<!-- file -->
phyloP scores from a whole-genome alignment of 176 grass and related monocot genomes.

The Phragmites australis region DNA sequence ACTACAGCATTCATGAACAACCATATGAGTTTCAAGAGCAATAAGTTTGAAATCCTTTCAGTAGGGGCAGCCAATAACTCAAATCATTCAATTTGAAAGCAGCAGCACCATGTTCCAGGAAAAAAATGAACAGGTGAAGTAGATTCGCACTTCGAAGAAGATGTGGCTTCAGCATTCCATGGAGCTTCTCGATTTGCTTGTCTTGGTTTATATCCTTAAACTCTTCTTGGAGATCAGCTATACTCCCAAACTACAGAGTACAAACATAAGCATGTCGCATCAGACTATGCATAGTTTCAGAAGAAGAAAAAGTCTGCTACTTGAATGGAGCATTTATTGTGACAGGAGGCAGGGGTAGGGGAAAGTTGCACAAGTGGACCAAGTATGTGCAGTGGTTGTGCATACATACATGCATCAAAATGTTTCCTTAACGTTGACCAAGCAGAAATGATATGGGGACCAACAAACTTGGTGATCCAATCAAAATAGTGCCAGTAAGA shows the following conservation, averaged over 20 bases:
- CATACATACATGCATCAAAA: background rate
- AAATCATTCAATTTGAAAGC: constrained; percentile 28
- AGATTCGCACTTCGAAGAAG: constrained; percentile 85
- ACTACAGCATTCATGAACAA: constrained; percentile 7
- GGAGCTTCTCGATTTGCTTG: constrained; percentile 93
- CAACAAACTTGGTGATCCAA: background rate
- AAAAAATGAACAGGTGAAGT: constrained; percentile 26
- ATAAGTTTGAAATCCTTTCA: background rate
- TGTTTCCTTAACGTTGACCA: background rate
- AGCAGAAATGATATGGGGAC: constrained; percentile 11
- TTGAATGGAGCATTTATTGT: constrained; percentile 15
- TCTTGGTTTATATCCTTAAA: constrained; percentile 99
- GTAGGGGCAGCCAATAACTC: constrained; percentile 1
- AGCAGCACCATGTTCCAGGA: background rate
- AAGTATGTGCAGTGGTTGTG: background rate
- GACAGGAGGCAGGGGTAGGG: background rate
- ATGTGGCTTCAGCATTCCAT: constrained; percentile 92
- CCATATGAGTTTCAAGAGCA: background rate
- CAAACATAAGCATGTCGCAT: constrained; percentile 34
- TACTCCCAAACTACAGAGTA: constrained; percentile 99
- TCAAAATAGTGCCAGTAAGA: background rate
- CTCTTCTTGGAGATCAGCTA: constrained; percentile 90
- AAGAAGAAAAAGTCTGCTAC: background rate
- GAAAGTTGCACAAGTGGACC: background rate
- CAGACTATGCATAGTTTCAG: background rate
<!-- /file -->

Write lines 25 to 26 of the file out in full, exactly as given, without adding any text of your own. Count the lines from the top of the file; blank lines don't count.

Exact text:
- AAGAAGAAAAAGTCTGCTAC: background rate
- GAAAGTTGCACAAGTGGACC: background rate